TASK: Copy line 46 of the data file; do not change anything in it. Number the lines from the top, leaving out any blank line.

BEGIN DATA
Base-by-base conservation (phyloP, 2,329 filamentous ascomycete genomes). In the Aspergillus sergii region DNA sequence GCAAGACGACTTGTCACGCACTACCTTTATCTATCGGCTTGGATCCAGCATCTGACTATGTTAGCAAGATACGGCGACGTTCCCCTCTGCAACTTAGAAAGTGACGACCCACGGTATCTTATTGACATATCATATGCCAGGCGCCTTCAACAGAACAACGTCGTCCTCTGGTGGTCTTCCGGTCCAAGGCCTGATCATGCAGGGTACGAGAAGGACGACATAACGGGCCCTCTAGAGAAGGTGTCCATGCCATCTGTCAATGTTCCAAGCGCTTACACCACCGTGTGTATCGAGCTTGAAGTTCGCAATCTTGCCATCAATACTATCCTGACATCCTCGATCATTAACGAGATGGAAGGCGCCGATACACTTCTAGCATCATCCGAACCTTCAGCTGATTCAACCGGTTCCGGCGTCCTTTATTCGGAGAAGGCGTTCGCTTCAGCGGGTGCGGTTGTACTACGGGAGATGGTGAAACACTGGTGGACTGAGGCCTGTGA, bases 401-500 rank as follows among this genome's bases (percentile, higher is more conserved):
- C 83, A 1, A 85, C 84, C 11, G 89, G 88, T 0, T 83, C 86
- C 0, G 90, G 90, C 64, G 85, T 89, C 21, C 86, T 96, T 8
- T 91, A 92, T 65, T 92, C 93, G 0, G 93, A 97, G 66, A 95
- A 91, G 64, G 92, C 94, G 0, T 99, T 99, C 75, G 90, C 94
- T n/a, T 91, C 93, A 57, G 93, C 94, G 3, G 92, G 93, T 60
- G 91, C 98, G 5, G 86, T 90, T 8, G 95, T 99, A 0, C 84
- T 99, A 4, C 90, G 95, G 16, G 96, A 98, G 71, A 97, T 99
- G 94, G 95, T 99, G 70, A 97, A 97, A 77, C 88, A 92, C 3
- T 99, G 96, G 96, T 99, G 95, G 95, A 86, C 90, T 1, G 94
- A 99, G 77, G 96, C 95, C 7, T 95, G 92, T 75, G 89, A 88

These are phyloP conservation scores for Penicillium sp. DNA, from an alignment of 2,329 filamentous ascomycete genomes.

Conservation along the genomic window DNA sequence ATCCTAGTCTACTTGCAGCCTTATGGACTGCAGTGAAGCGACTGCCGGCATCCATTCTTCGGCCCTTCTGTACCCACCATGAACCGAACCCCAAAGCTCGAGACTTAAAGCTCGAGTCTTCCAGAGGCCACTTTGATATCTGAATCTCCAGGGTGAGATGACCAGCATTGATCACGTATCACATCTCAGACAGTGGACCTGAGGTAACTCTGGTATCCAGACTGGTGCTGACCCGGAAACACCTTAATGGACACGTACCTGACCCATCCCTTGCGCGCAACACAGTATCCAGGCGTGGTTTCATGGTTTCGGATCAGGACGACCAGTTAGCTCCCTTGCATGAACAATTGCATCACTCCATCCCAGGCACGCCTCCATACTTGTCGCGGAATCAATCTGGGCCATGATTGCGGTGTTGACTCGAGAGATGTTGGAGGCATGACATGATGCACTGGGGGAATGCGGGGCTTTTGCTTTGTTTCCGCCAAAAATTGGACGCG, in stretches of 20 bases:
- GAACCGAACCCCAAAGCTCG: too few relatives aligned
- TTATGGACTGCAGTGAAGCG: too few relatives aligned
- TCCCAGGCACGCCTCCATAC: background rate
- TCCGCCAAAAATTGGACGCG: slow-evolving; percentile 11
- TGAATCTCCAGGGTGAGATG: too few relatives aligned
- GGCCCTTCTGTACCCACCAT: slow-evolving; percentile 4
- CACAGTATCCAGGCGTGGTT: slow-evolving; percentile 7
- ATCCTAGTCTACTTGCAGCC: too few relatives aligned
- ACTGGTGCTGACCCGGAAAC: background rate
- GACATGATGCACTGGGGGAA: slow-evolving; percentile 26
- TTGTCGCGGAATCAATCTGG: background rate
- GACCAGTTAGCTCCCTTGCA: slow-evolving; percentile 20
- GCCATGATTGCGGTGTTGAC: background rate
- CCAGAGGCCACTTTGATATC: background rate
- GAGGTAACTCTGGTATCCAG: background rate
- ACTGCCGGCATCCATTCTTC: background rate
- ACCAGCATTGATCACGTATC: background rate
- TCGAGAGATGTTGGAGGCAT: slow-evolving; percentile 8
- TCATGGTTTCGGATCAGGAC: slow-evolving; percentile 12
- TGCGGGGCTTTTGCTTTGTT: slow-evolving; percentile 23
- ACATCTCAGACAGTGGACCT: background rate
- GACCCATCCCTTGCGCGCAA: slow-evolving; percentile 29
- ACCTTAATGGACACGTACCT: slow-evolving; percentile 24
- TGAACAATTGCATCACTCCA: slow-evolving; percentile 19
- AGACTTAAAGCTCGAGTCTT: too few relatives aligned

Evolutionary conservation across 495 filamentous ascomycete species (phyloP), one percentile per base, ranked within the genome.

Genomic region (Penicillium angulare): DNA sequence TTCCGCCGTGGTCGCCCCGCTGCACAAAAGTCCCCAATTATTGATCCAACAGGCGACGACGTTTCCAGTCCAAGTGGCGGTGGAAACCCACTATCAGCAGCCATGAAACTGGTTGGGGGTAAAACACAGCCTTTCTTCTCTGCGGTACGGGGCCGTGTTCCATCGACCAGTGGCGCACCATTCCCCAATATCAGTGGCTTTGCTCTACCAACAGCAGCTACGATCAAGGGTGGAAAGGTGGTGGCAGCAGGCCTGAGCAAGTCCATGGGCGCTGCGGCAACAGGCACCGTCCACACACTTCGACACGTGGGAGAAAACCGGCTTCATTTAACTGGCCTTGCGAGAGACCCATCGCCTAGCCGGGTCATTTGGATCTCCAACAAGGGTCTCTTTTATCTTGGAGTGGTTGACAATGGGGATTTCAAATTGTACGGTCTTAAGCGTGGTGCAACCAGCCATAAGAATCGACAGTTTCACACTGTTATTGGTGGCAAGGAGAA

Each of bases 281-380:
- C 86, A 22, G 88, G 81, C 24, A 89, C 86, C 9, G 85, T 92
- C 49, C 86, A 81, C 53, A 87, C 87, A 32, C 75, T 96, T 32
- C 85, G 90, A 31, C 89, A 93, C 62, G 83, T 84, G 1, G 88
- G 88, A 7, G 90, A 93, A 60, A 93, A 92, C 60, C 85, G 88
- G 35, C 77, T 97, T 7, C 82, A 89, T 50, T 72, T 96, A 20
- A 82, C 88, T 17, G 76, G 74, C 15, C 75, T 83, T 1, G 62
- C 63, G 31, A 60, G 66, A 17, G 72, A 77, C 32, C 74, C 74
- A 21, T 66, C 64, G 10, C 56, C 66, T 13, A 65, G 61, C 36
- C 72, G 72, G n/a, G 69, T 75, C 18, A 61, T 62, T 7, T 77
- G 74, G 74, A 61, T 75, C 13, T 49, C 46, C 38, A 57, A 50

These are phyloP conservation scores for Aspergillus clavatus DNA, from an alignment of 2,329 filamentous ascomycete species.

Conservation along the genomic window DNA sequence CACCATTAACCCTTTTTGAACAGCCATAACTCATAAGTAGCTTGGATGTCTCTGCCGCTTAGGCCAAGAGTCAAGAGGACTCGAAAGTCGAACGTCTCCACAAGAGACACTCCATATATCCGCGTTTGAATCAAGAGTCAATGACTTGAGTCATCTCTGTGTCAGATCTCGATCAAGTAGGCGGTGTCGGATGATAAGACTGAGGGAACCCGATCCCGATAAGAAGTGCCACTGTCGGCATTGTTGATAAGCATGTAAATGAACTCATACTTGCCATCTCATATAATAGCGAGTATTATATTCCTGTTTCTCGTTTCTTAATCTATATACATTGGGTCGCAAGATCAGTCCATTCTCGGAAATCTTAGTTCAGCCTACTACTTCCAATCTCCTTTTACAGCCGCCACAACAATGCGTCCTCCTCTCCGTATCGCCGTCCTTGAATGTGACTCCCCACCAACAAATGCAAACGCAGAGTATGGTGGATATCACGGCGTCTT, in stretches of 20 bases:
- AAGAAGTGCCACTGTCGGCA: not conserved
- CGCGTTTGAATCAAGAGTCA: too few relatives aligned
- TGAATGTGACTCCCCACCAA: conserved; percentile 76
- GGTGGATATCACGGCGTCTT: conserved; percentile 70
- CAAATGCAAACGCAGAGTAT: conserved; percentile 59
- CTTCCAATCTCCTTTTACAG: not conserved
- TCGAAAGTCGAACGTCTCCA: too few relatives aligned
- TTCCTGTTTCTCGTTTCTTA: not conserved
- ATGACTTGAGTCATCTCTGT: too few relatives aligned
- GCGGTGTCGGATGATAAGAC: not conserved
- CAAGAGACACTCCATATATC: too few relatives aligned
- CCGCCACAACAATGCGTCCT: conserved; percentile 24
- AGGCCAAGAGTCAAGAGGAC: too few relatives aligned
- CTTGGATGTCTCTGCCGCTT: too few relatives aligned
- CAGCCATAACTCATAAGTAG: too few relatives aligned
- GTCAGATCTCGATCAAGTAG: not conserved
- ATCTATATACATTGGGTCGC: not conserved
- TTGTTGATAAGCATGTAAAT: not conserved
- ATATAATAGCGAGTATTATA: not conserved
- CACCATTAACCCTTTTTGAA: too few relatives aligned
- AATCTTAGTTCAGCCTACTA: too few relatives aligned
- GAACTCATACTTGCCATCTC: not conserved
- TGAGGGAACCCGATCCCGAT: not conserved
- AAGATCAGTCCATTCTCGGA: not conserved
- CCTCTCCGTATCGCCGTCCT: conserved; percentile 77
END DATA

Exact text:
- G 35, C 77, T 97, T 7, C 82, A 89, T 50, T 72, T 96, A 20